Charlottesville’s School Health Advisory Board (SHAB) is trying to improve nutrition in schools by limiting the amount of sugar, as well as sodium and hydrogenated oils, in students’ lunches and snacks. To that end, SHAB—a group that guides the School Board on matters of student health—has significantly revised the school district’s 2006 Wellness Policy, and proposed a new, longer list of wellness regulations.
Sweet surrender: Holding four cups of sugar, Ivana Kadija, chair of Charlottesville’s School Health Advisory Board, says students aren’t dogs, and shouldn’t be rewarded with unhealthy food.
“We took the current Wellness Policy and essentially scrapped it,” says Ivana Kadija, SHAB chair and parent of two city school students. “Instead of only focusing on physical activity and food, this [new] Wellness Policy actually addresses, very holistically, all of the different aspects in the school environment where we can impact the health of the children and the staff.”
However, the overhaul has some folks sweet and others sour. While SHAB’s revised policy proposes a yet-to-be-determined “limit” on sugar, hundreds of local citizens are in favor of banning sugar entirely.
Kadija recently circulated a petition that called for the School Board to restrict entirely, rather than limit, sugars in city schools. More than 750 people, including a majority of City Council and multiple school board members, have currently signed the petition.
“[Sugar] is in the lunch, it’s in the breakfast, it’s in the snacks, it’s in the classrooms,” says Kadija. “Kids are already receiving plenty of sugar in America…the school should not be contributing to this.” She adds that “the word ‘limited’ means nothing.”
Barbara Yager, dietician and chair of the Community Obesity Task Force, applauds efforts to curb using food as rewards, but does not believe restricting sugars is an ideal proposal.
“I think it’s unrealistic to restrict all sugar, because of the financial constraints on city children,” says Yager. “For $1.23 a meal, this [restriction] would be burdensome and almost impossible.”
Yager adds that, while the revised Wellness Policy differentiates between types of sugars, the petition does not. Sugar comes in many forms, says Yager—from the fructose found in fruits and vegetables to the lactose found in milk. In the revised policy, sugar “refers to anything containing fructose such as, but not limited to, sucrose [table sugar], high fructose corn syrup and commercially processed juice.”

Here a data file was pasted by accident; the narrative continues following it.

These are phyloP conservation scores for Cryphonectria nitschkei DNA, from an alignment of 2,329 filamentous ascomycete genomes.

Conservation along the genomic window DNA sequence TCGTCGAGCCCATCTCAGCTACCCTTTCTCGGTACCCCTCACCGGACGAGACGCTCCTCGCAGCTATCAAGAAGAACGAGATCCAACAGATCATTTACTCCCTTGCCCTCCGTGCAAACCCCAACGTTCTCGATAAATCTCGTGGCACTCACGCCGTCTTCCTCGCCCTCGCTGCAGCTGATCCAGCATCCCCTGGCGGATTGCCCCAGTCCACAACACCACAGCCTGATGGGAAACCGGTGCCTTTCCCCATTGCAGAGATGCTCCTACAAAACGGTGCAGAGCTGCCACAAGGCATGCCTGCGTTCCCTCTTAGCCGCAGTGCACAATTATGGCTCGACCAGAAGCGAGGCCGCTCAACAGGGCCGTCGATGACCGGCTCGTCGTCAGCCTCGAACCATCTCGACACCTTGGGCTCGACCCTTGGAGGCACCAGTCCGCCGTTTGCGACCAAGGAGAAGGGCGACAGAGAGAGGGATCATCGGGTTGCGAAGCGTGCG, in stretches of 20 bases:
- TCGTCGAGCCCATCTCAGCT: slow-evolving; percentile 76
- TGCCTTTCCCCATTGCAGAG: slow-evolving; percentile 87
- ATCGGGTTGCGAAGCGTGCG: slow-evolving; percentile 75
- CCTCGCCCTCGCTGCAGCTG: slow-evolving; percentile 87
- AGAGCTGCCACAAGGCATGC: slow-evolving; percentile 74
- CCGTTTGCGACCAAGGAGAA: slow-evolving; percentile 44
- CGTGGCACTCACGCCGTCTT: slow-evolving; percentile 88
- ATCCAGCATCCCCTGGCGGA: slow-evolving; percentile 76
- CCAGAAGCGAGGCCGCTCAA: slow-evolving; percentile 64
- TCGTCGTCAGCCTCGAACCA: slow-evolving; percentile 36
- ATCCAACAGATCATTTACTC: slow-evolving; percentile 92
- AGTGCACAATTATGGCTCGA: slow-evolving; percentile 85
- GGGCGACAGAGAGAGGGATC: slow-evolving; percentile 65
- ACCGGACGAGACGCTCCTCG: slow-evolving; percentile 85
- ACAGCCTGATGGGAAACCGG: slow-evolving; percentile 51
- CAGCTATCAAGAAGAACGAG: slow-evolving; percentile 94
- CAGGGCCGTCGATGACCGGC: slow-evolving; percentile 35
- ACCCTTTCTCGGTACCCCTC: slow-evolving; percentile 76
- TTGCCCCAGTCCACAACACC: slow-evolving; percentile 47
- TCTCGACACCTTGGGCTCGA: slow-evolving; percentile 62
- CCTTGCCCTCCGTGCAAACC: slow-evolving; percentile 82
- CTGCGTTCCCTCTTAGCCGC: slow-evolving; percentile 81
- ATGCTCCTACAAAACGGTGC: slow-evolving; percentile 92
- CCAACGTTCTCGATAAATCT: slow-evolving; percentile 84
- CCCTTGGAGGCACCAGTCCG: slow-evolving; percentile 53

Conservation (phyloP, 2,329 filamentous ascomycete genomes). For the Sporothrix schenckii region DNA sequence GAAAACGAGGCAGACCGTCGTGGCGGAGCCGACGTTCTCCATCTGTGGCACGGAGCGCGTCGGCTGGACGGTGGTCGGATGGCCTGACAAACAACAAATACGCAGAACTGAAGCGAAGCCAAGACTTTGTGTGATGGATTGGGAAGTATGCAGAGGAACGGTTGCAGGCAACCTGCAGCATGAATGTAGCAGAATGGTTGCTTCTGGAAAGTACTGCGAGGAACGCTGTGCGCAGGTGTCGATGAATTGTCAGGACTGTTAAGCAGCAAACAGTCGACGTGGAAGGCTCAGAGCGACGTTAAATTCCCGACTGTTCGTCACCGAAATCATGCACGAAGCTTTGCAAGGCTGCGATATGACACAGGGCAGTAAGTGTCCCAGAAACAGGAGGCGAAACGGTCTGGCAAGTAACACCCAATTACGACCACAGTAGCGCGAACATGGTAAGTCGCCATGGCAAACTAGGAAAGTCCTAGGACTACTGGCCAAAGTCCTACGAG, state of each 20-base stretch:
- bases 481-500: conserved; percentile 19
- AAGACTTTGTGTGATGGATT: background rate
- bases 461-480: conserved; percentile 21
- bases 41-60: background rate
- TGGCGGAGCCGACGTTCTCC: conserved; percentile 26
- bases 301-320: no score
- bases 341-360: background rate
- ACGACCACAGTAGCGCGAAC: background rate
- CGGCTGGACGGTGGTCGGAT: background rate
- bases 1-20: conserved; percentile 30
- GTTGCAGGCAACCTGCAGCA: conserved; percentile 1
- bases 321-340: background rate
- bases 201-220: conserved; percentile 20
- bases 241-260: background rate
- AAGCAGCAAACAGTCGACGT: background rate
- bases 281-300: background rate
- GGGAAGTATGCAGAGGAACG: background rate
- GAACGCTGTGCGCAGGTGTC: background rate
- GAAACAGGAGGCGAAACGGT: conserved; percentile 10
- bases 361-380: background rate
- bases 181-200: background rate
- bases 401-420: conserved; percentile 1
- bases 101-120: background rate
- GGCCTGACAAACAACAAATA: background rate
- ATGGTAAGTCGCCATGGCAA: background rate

The updated Wellness Policy would also stock lunch lines with fresh fruits and vegetables, and meals cooked from scratch. Foods sold in vending machines and school stores will be “minimally processed,” defined in the policy as containing “no more than four ingredients.” Other measures would replace current classroom snacks with fruits and vegetables and would limit classroom birthday celebrations to one per month.
And while “food rewards” are frowned upon in the current policy, they would be banned entirely in the new proposal. The current policy, last reviewed in 2008, says that the school division will promote “rewards that don’t involve candy or sweets.” According to the new policy, food rewards “shall not be used on school grounds, at school outings, or in vehicles licensed to transport students.”
“We are not raising dogs, we are raising children,” says Kadija. “If you want to reward them with something, there are plenty of other cheap alternatives, like stickers.”
The Wellness Policy will bolster current initiatives to bring produce into the city schools—a move that coincides with national attention to childhood obesity and related health issues. According to First Lady Michelle Obama’s Let’s Move campaign, about one in three children is either overweight or obese. The average American now eats about 15 more pounds of sugar than their counterparts in 1970.
Accordingly, city schools have already introduced plans for a plant-based and cooked-from-scratch school lunch. The first recipe, a black bean and brown rice taco, proved a success among students, and may join weekly school lunch menus next fall.
“They are going to start incorporating [plant-based and fresh meals] a lot more in the menus,” says school board member Juandiego Wade, who adds that the entire board supports healthy meals in city schools.
Yager praises the School Board for using general funds to buy local, fresh fruit and vegetables from the city’s Local Food Hub. “I think the School Board is fully aligned with trying to improve the quality of the schools’ food,” she says.
However, adds Yager, “I do think it’s possible to limit sugar. And I think the work of SHAB next year will be to talk about how to set those limits.” The School Board is slated to vote on the updated Wellness Policy this summer.